Aid Likely to Improve U.S. Image; Pakistan Quake an Opportunity to Alter Opinion
Byline: David R. Sands, THE WASHINGTON TIMES
The highly visible U.S. role in Pakistan's earthquake-relief efforts could improve popular attitudes toward America in the region, just as U.S. aid after the tsunami produced a sharp pro-U.S. swing in Indonesia and other Southeast Asian countries.
As with the tsunami-relief effort, it was U.S. military helicopters and C-17 cargo planes yesterday that began delivering and distributing much of the international aid flooding into the region. President Bush has pledged an initial $50 million to aid victims of Saturday's quake in Pakistan.
"I think [U.S. aid] will definitely have an impact, especially at the popular level," said S. Azmat Hassan, a career Pakistani diplomat who now teaches at the Whitehead School of Diplomacy and International Relations at Seton Hall University in South Orange, N.J.
"Government-to-government relations between Pakistan and Washington have been good since September 11, but public opinion until now has been a very different matter," he added.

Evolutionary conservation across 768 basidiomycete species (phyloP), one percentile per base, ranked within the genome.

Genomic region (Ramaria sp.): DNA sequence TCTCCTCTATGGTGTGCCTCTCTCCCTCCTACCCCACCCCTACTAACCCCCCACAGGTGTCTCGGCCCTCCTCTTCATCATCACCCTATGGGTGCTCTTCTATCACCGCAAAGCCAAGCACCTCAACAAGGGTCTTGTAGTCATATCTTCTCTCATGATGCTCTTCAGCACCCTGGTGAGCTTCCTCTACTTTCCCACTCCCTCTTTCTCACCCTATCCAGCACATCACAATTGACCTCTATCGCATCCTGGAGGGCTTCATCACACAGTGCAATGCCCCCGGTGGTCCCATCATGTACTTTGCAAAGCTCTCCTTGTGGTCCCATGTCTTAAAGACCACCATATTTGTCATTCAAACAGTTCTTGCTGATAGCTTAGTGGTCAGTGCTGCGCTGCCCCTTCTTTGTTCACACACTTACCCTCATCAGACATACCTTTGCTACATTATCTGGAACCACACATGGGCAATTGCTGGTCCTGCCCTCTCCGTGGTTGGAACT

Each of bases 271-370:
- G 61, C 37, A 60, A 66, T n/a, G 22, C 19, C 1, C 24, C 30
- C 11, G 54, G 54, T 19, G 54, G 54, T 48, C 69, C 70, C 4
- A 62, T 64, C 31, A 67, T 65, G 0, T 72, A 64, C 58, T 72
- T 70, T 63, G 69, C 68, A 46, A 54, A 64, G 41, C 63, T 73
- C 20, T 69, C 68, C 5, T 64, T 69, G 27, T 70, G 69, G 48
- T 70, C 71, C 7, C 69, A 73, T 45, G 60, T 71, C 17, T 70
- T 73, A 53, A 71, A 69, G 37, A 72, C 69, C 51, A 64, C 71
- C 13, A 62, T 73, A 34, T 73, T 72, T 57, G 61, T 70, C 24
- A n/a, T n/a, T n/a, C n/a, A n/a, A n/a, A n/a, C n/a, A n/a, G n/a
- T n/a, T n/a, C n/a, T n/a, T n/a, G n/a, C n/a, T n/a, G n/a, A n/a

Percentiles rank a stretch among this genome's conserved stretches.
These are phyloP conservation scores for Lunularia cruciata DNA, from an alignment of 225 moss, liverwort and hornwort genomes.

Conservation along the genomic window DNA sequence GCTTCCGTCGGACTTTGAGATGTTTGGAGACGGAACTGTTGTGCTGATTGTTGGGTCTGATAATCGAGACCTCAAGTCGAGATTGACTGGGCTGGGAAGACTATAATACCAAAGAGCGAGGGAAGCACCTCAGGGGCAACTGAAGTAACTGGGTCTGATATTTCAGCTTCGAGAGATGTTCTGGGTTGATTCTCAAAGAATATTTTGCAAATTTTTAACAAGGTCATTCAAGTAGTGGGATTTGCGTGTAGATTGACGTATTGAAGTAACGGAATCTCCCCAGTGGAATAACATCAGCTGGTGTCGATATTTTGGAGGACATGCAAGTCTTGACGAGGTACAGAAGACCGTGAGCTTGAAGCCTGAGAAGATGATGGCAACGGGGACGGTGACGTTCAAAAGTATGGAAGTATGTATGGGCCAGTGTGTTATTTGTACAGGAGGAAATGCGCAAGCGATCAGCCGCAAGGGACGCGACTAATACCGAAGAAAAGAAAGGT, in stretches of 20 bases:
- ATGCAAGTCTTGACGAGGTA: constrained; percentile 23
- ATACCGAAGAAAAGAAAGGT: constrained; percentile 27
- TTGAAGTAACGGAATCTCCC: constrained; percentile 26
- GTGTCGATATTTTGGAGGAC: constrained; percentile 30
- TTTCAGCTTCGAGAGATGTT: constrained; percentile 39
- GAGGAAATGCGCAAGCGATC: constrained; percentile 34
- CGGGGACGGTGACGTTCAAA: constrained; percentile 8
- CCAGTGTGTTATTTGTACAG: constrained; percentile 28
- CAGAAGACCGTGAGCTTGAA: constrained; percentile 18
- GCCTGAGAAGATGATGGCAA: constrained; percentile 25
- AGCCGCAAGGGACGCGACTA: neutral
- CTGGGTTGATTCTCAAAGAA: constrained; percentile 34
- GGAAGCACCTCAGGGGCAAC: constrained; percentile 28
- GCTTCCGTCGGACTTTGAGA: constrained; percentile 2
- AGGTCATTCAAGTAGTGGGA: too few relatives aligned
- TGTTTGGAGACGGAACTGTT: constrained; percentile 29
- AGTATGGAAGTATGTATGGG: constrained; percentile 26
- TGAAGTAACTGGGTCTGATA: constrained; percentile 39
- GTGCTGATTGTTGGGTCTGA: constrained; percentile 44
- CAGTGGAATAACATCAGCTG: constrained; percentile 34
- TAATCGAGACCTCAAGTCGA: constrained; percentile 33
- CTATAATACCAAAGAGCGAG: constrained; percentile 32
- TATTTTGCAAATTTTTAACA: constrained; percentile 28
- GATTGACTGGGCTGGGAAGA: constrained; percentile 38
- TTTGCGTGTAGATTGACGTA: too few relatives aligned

Secretary of State Condoleezza Rice, on a tour of Central Asia, told reporters she was considering a side trip to Pakistan to underscore U.S. concern.
"I want to be very clear to the Pakistani people that the American people stand with them," she said.
Analysts expect Saturday's quake to have a number of political aftershocks, affecting everything from Pakistan's nuclear standoff with India to the hunt for al Qaeda mastermind Osama bin Laden.
Pakistani President Pervez Musharraf, a U.S. ally in the global war on terror, also faces a delicate time. A botched domestic response to the tragedy could produce profound political change, as happened after the Armenian earthquake of 1988 in the Soviet Union and the 1999 earthquake in Turkey.
News reports from the region say survivors in both Pakistan and India are already complaining of sluggish relief efforts. …